Free Riders or Free Loaders?


What happens when a friend of a friend arrives in resort wanting to go ski touring with you? Should you share your precious ski tour routes?

"Hi, I am a friend of Steve (name changed), arriving in Serre Chevalier, this weekend. Steve says that you could take me ski touring?"

We're having breakfast as Gav reads out the message that has just pinged on his What's App and looks at me quizzically. I reply with an eyeroll.

This isn't the first time that a friend of a friend has asked to come ski touring. And it won't be the last. As you know if you follow our ski blogs, Gav is an experienced ski tourer with many a local route and secret stash up his Gore-Tex sleeve.

But he is not a mountain guide. Mountain guides are qualified for good reason. Guiding is a professional job with years of training and working as an aspirant. They are not free, but their professional experience is priceless.

Gav has paid his dues having done countless tours with mountain guides, learning from them about snow conditions, slope aspect, avalanche risks as well as where to find the best backcountry snow. And, now, after many seasons, he knows a thing or two about ski touring in our area, sussing out when and where to go according to conditions. But should he share this knowledge with FOAFs?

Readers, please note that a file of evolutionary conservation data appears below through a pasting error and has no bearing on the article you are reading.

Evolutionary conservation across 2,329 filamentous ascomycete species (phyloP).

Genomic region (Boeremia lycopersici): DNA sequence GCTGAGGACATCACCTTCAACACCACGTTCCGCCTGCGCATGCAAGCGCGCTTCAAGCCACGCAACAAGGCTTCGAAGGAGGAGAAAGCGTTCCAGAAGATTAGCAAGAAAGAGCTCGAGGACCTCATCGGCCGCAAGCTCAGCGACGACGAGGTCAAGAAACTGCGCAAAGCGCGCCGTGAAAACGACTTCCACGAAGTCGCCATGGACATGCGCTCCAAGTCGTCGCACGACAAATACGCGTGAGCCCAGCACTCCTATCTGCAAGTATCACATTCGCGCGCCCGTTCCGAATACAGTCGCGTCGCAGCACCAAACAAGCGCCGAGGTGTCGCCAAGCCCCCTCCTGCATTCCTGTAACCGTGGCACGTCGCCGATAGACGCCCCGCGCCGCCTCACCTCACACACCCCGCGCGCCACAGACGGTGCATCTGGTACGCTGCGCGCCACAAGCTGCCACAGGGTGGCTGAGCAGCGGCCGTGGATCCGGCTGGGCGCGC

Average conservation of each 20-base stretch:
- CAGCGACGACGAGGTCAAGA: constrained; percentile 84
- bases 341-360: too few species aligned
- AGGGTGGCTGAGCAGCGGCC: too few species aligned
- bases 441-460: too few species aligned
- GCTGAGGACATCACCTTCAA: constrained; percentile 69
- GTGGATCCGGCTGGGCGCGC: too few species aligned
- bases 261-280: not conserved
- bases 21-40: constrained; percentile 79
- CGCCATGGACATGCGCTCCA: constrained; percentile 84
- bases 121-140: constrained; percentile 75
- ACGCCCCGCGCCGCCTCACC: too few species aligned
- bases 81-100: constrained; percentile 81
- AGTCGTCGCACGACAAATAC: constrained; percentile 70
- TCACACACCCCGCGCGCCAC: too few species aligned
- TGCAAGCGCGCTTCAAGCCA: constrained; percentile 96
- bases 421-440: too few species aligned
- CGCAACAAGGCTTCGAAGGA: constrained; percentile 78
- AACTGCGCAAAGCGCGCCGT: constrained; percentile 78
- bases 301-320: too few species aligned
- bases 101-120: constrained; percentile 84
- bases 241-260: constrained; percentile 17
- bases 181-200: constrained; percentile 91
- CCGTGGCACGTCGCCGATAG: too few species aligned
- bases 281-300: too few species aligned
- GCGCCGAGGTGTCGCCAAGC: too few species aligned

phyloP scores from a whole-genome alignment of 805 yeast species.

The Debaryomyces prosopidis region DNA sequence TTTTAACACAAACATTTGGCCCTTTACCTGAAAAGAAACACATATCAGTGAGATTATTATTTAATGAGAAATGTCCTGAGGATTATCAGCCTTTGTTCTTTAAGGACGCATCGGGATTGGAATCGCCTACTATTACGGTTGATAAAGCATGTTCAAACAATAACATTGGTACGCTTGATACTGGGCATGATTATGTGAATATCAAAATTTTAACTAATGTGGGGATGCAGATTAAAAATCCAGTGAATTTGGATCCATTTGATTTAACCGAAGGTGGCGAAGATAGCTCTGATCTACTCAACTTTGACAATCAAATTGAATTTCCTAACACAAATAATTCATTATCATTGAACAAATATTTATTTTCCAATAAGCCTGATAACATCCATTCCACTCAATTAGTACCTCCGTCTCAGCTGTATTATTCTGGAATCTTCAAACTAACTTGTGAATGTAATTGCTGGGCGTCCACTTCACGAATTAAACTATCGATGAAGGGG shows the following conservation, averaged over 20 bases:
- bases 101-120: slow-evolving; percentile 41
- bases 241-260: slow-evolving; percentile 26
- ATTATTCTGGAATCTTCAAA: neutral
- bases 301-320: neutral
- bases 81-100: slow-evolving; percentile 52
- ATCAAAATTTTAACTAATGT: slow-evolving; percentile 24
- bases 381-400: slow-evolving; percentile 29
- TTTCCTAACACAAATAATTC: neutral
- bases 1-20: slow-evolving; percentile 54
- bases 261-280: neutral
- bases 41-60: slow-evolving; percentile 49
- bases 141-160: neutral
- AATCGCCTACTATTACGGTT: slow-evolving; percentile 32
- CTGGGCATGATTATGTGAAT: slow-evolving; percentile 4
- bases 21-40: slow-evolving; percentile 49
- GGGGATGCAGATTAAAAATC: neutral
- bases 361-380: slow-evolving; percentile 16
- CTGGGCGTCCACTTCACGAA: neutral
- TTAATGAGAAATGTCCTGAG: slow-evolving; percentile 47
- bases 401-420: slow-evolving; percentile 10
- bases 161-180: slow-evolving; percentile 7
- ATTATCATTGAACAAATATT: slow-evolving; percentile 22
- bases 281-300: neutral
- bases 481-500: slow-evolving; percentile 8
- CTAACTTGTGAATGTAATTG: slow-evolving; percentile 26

So what does he do about Steve's friend? Take him ski touring, not knowing exactly how good a skier he is and whether he would be a liability? It's not like meeting a friend of a friend, FOAF to show him/her around the resort. Agreeing to go up the hill on skins with them is a much bigger deal.

If the FOAF is Swedish, there's every chance Gav will say, yes. Most Swedes are pretty good skiers and, if Gav can, also, see his/her fitness stats on Strava, then he knows they'll most likely have an enjoyable day out - and even some competition when it comes to how many metres per hour they climb.

And he has had good days with friends of friends who have even ended up friends of ours. But he has also agreed to ski tour with FOAFs who don't know how to use their safety gear (borrowed from their mate) and you really need everyone you ski tour with to be totally au fait with rescue in case it's you who is buried. And, then, there are the FOAFs who can't ski/snowboard in technical snow.

There's, also, many a free-loading free rider who doesn't grasp the etiquette of being shown the best snow via backcountry routes by someone who knows their stuff. For free. The etiquette is that they at least buy their free guide a beer, if not lunch or dinner.

More and more skiers and snowboarders want to ski tour - and who can blame them with the price of ski passes? But the beauty of ski touring is the remoteness, away from the crowds plus, of course, the thrill of scoring fresh tracks in powder. 

So you have to draw the line somewhere. If Gav shows free loaders our favourite ski tour routes, then soon everyone will know about them. One free loader might take another five free loaders on those routes next winter and, boom, there are six fresh tracks in the powder ahead of us.